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Sisters  (14 ratings)

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Movie Information
TitleSisters
DirectorBrian DePalma
Year1973
Production CompanyAmerican International Pictures
GenreHorror
 
Movie Reviews
 
Submitted by filmfactsman 
(Sep 02, 2005)

HOMAGE OR RIP-OFF?--THERE'S A BIG DIFFERENCE.

Brian DePalma's "Sisters" was promoted as a routine shocker by its distributor, American International Pictures, back in 1973--the kind of picture that made the studio rich and infamous. But it was something more--and more interesting--than that. It was an homage by a gifted young director to one of the cinema's genuine masters, Alfred Hitchcock.

The theme was very Hitchcockian: a demonstration of the way private sexual obsession has a way of spilling over into public, with murderous consequences {"Vertigo"). There are innocent bystanders drawn dangerously drawn dangerously into a closely woven criminal web ("The Man Who Knew Too Much") and the investigative reporter keeping a sharp eye on the situation next door ("Rear Window"). Even the film's central violent incident reminds us of the most famous scene in "Psycho", as does a splendid, spooky score by that film's masterful composer, Bernard Herrmann. More important than these specific references to glories past, however, is the Hitchcockian discipline De Palma brings to his storytelling, the delicate balance between humor and horror which he permits it to unfold, the suspenseful way he lets the audience in on the plot's secret before his characters tumble into it.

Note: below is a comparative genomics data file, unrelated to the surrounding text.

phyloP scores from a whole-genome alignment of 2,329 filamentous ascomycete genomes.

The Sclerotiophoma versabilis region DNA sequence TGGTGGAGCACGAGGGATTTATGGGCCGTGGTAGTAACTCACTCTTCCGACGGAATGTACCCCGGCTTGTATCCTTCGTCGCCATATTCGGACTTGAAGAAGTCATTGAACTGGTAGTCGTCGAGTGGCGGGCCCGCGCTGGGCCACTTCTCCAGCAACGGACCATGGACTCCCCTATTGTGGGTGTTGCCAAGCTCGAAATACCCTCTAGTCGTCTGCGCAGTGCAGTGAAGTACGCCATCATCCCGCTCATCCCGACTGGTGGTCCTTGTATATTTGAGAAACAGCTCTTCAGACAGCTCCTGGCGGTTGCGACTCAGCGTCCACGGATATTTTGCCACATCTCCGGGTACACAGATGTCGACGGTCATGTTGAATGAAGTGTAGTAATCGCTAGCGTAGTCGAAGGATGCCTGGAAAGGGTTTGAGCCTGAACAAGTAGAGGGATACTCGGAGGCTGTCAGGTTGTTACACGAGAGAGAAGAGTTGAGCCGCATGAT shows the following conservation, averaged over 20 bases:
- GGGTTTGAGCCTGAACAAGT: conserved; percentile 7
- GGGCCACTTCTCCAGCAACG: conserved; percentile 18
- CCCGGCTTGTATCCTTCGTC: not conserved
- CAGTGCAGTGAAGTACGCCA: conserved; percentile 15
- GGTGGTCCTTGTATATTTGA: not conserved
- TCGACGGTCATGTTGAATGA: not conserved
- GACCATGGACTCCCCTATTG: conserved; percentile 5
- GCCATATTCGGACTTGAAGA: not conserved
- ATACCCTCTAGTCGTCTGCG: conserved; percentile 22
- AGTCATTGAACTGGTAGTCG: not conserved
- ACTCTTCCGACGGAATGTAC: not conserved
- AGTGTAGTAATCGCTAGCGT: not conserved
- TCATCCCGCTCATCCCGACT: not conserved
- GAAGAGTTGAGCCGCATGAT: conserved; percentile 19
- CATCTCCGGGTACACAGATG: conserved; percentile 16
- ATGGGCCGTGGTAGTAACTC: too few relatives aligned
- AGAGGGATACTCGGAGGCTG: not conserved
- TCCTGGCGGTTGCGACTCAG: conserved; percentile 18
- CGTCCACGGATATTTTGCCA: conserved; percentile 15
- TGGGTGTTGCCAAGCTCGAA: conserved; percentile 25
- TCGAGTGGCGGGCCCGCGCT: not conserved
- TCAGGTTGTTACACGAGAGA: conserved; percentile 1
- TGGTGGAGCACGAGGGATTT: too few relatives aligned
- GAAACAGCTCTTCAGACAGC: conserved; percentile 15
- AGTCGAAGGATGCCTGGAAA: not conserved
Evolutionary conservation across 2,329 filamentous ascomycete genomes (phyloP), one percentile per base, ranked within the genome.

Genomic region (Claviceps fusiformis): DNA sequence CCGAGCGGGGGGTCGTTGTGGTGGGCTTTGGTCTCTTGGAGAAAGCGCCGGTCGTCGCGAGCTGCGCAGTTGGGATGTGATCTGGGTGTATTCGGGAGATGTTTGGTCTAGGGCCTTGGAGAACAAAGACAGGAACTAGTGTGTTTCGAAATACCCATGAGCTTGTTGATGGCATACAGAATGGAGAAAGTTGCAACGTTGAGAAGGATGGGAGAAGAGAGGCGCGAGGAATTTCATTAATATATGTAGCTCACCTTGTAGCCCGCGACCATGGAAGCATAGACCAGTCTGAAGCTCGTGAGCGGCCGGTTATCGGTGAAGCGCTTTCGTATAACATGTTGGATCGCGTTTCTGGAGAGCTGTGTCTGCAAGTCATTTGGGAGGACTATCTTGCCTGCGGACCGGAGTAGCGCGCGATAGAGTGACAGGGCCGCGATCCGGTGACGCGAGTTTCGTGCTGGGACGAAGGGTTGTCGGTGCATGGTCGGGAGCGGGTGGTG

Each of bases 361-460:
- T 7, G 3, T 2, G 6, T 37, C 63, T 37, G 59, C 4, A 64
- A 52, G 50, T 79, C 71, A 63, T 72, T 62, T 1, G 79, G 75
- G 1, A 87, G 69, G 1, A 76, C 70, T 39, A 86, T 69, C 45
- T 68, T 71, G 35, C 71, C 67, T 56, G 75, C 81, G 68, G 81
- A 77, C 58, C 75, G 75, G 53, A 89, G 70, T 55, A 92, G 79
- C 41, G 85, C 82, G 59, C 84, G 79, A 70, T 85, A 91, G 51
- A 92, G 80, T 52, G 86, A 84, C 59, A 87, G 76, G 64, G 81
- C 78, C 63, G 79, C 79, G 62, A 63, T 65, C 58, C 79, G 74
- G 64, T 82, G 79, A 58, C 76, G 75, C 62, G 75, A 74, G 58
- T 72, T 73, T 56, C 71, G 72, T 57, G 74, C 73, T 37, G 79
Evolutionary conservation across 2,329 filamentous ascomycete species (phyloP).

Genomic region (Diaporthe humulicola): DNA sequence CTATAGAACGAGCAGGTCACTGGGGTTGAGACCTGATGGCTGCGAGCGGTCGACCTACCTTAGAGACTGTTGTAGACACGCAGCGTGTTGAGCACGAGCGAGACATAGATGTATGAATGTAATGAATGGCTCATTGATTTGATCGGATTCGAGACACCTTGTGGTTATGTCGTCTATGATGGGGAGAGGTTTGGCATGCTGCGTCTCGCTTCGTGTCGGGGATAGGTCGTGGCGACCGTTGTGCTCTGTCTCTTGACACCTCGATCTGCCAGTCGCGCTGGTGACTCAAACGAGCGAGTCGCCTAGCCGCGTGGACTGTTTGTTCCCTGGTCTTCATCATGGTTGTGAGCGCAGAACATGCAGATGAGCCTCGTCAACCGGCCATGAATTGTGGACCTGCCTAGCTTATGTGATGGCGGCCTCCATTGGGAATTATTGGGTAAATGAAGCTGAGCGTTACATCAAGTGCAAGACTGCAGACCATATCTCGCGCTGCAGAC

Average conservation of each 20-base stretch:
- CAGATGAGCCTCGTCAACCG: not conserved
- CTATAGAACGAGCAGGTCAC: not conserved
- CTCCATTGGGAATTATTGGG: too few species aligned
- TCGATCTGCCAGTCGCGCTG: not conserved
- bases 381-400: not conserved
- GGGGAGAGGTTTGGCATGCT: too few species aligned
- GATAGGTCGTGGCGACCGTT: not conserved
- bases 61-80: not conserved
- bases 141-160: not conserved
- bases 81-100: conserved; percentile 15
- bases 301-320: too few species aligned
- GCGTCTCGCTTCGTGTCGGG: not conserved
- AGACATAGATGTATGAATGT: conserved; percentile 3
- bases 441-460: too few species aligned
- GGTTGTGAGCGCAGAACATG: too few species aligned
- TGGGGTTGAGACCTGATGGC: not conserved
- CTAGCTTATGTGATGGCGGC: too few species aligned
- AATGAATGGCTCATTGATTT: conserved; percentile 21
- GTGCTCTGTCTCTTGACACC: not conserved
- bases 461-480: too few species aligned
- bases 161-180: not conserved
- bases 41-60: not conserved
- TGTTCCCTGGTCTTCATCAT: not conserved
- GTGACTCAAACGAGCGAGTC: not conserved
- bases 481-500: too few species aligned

It is a weirdly plausible and marvelously original plot. So are the parodies that enliven the film: a lunatic TV game show that caters openly to voyeurism, an eerie documentary explicating the medical and psychological problems of Siamese twins. DePalma's New York location work reveals facets of an over-familiar urban landscape untouched at the time by other filmmakers.

Most importantly, there is an appealing performance by Jennifer Salt as the investigative journalist who's cries of "Wolf!" go unheeded until it is almost too late, and Margot Kidder is touching and frightening as the most thoroughly bizarre heroine in movie history. Above all, however, "Sisters" revealed DePalma as capable of moving to the commercial center of the movie world without sacrificing the exuberantly radical spirit that first marked him as a director worth watching. "Sisters" provided moviegoers like myself with a special satisfaction of finding a real treasure while prowling cinema's bargain basement.


 

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